Warren Dennis Segraves (1924–1978)
Warren Dennis Segraves was an architect who practiced in Fayetteville (Washington County). He was among the first designers in northwestern Arkansas to promote and utilize the International-style mode of modernism in his work.
Warren Segraves was born on November 7, 1924, in Oskaloosa, Kansas, to Samuel Patrick Segraves and Velma Dennis Segraves. The family moved to Fayetteville when he was a small child. At age eighteen, Segraves enlisted in the U.S. Army Air Corps. Serving as a bombardier in the European Theater during World War II, he earned the rank of captain.
In 1946, Segraves married Rhea Ash, his childhood friend and Fayetteville High School classmate. After his marriage, and while working for his father-in-law’s trucking company, he enrolled at the University of Arkansas (UA) in Fayetteville, where he became a part-time civil engineering student. In 1948, Segraves transferred to the university’s recently founded architecture program, studying under John G. Williams and attending alongside classmate and future world-renowned architect Fay Jones.
Graduating in 1953, Segraves moved with his wife and family, now including a son and daughter, to Little Rock (Pulaski County), where he worked briefly for the Swaim and Allan architectural firm. After a subsequent work-related move to Madisonville, Kentucky, he returned again to Arkansas and worked for an architectural firm in Fort Smith (Sebastian County). In 1958, Segraves and his family returned to Fayetteville, where he opened his own architectural practice. Segraves’s early years of independent practice consisted primarily of small commissions in the community.
At about this time, he and his wife purchased a plot of land on the west side of Mount Sequoyah, overlooking the city of Fayetteville, on which to build a house for their family. The design was finalized, and construction began, in 1959. An unusual house—recognizable for its modern expanses of glass, use of exposed steel, and machine-like details—the Segraves home initially baffled neighbors, who suspected the intrusion of commercial construction in their midst. Nonetheless, the house garnered interest in Segraves as a designer. Having advantageous connections in the local business community, he received many subsequent commissions, designing houses for several local residents, as well as a number of commercial, public, and religious buildings.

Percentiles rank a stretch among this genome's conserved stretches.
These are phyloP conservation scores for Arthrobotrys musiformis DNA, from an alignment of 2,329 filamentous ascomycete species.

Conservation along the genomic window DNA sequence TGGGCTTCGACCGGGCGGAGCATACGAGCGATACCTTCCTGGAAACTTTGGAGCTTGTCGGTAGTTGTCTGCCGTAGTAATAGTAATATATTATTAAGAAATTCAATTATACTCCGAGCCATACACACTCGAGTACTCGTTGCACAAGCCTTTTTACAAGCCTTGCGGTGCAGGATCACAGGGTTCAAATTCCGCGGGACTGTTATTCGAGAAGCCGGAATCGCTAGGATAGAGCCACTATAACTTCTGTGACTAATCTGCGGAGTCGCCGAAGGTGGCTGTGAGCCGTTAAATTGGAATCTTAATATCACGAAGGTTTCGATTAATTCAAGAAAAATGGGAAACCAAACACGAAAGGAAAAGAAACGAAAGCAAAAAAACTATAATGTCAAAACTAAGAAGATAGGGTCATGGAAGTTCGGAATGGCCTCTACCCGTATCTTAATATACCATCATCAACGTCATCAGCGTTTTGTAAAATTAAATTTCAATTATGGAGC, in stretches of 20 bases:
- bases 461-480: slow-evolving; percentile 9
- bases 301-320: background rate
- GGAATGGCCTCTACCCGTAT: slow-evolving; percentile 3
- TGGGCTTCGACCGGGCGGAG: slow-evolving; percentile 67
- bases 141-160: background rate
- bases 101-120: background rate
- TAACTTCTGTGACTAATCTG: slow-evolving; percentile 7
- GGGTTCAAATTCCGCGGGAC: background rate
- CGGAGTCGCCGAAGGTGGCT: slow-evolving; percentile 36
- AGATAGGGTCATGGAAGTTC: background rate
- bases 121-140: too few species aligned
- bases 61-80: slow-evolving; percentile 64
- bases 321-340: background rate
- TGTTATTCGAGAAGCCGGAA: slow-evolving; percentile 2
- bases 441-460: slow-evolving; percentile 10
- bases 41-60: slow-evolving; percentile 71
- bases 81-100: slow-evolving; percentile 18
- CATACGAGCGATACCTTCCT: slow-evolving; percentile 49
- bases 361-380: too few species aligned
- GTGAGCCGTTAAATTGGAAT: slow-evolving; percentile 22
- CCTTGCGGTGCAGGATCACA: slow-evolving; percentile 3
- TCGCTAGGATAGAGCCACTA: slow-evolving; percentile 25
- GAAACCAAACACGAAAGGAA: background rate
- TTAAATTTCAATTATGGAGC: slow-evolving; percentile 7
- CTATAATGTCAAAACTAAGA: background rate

In 1961, shortly after the completion of his house, he was commissioned to design the Roberta Fulbright Fayetteville Public Library (now renovated into commercial office space). The library building was notable for its open, glassy spaces, low-slung modern proportions, and use of black-painted exposed-steel framing. Other prominent buildings designed by Segraves include the University of Arkansas Wesley Chapel, the Southwestern Electric Power Company in Fayetteville (now a bank headquarters), the Fayetteville Federal Building (now the John Paul Hammerschmidt Federal Building), and the Center Plaza Building (now the E. J. Ball Plaza building) near the Fayetteville downtown square, nearly all utilizing his hallmark forms and materials.
Segraves’s designs reflected the work of several contemporary designers, including the California Modernism of Craig Ellwood, and especially the International-style designs of the German-American architect Mies van der Rohe. In addition to this strong influence, Segraves’s work retained its local sensibility by maintaining a structural simplicity endemic to the Ozarks. He employed and collaborated with several notable architects practicing in Fayetteville, including another architecture school classmate, Ernie Jacks, who was to develop a significant local practice of his own.
Segraves died on March 9, 1978, and is buried in Fayetteville National Cemetery.
For additional information:
American Architects Directory. 3rd ed. New York: R. W. Booker Company, 1970.
Warren D. Segraves Papers. Special Collections. University of Arkansas Libraries, Fayetteville, Arkansas.
University of Arkansas, Fayetteville
Last Updated: 10/18/2021